“The first couple months, I didn’t tell anyone,” he said. “I told my mom first because she’s the most understanding. I don’t even remember how long it took me to finally break it to my dad what I was doing.”

And when he did?

“I think he was shocked,” Marousas said. “It wasn’t something that even registered on his mind. He didn’t even know I liked wrestling. (Laughs) He still isn’t a huge fan of the idea of me doing this, but at the same time, the few times he’s been able to come to the show, he’s always been one of the loudest ones. He gets sucked into it really quickly.”

It’s hard not to, whether you’re eight or 80. And despite school and his other interests, Marousas was determined to ride this until the wheels came off.

“I was the only student for a while and it was me and James (Rudeboy) Riley,” he said. “He really taught me the basics, taught me everything before I had to take a year and a half off (due to work and summer classes). When I came back, Jake (‘Logan Black’ Gomez) had more control of the school. J. George was teaching classes on Wednesday, Jake was teaching on Thursday, Riley was doing Tuesday. Jake has put so much time and effort into making Warriors the school it is today. We have so many students coming in to train now and Jake, (WOW founder) Joey (Bellini), and everybody involved really do a great job. For a school our size, we have such a great education program. It’s really a great environment.”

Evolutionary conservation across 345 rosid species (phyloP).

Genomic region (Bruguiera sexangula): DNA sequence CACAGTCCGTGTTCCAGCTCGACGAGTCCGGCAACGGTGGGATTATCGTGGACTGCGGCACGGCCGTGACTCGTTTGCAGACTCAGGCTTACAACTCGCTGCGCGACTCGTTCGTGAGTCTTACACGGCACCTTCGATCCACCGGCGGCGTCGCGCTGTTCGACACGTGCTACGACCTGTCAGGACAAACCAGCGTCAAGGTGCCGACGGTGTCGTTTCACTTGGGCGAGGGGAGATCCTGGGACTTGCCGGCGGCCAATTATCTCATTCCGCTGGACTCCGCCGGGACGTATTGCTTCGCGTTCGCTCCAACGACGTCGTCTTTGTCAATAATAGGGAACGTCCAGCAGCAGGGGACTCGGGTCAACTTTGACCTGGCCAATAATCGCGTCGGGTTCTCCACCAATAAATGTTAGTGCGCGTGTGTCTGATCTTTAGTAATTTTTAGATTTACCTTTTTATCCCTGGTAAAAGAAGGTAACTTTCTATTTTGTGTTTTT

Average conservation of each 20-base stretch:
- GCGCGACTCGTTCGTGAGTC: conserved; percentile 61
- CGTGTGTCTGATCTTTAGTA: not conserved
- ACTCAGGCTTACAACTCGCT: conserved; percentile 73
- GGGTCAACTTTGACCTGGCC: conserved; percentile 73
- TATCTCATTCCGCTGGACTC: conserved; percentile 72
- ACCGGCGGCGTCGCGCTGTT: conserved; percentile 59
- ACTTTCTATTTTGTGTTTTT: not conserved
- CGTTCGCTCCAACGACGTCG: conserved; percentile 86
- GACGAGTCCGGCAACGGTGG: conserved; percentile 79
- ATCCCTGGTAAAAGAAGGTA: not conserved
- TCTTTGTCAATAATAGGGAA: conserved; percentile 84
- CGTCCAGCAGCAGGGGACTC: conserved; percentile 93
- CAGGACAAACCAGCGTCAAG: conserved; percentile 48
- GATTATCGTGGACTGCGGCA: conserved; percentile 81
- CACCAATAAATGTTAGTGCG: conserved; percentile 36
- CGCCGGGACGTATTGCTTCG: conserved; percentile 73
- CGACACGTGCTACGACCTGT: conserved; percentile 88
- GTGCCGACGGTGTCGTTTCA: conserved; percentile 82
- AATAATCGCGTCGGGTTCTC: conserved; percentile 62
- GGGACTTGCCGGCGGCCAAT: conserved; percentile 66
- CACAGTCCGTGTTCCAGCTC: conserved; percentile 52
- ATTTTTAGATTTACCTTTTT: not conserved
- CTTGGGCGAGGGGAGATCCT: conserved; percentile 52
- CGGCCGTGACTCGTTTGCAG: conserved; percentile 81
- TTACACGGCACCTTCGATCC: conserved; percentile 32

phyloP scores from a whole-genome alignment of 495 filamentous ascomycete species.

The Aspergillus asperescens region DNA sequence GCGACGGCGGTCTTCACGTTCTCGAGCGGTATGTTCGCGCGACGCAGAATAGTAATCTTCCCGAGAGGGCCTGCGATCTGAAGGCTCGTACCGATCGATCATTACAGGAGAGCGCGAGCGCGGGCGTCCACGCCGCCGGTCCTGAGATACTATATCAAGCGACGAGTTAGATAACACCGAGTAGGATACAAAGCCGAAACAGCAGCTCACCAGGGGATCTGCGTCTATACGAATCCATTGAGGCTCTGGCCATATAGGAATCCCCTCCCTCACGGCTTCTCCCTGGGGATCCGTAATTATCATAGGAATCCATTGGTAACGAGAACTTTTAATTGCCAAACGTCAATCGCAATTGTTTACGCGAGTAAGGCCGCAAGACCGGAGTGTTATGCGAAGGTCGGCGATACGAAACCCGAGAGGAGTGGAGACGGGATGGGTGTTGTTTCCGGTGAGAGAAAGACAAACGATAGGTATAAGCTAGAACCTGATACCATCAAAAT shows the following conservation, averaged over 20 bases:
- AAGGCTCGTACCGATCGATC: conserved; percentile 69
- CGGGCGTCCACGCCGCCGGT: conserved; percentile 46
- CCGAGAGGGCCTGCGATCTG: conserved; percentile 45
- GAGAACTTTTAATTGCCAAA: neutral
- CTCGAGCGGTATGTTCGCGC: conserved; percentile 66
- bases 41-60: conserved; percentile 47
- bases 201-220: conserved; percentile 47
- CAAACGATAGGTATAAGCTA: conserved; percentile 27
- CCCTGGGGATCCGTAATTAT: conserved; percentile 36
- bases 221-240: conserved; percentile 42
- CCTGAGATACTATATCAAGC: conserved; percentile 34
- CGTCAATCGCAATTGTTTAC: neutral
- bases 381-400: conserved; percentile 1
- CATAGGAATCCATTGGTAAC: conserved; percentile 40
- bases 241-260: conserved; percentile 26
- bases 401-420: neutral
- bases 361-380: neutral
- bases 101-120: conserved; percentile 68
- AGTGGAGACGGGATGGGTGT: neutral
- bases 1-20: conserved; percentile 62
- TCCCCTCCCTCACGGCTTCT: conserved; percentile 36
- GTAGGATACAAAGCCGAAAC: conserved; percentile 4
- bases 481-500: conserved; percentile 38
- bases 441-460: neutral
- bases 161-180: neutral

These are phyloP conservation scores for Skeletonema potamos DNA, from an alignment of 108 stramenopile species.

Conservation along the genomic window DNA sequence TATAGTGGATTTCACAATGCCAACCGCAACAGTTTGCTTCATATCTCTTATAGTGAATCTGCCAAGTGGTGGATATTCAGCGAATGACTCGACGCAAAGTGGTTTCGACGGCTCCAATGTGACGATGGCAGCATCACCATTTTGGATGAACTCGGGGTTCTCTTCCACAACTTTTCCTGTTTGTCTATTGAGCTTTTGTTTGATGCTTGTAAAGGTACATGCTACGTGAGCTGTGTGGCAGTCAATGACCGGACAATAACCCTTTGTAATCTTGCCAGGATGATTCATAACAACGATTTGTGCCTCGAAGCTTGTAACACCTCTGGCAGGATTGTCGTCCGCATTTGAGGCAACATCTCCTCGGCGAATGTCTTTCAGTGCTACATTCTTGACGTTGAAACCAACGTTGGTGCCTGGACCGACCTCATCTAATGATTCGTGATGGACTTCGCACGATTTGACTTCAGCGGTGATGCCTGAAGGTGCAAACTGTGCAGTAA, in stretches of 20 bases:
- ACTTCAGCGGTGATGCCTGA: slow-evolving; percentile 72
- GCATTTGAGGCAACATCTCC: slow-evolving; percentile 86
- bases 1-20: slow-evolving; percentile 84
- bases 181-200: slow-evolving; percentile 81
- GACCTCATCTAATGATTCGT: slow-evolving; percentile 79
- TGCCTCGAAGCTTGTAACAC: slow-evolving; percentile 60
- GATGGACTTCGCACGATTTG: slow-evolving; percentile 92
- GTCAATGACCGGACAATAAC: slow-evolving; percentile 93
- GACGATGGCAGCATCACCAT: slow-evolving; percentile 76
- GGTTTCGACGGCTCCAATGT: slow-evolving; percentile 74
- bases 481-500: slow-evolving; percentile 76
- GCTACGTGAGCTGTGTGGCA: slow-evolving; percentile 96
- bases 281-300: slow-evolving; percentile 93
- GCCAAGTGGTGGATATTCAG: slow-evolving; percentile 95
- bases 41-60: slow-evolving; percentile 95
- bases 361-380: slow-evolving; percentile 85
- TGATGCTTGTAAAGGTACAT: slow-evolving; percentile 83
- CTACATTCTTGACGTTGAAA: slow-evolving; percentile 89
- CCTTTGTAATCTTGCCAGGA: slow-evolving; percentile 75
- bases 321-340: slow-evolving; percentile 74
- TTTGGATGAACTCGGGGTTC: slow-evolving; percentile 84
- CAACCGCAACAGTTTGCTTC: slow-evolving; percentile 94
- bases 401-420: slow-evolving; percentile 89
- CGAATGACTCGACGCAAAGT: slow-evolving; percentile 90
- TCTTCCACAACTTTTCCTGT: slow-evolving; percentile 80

Yet while most who fall in love with wrestling are content to keep it to a level where they watch all the televised shows, go to matches and read whatever they can about it, there is that segment of the fan base that want to take it further like Marousas did. Why?

“Someone else said this, but I think anyone in this business, and not to get too deep, is broken on some level,” he said. “There’s something wrong with a person who wants to do what we’re doing, whatever it might be.”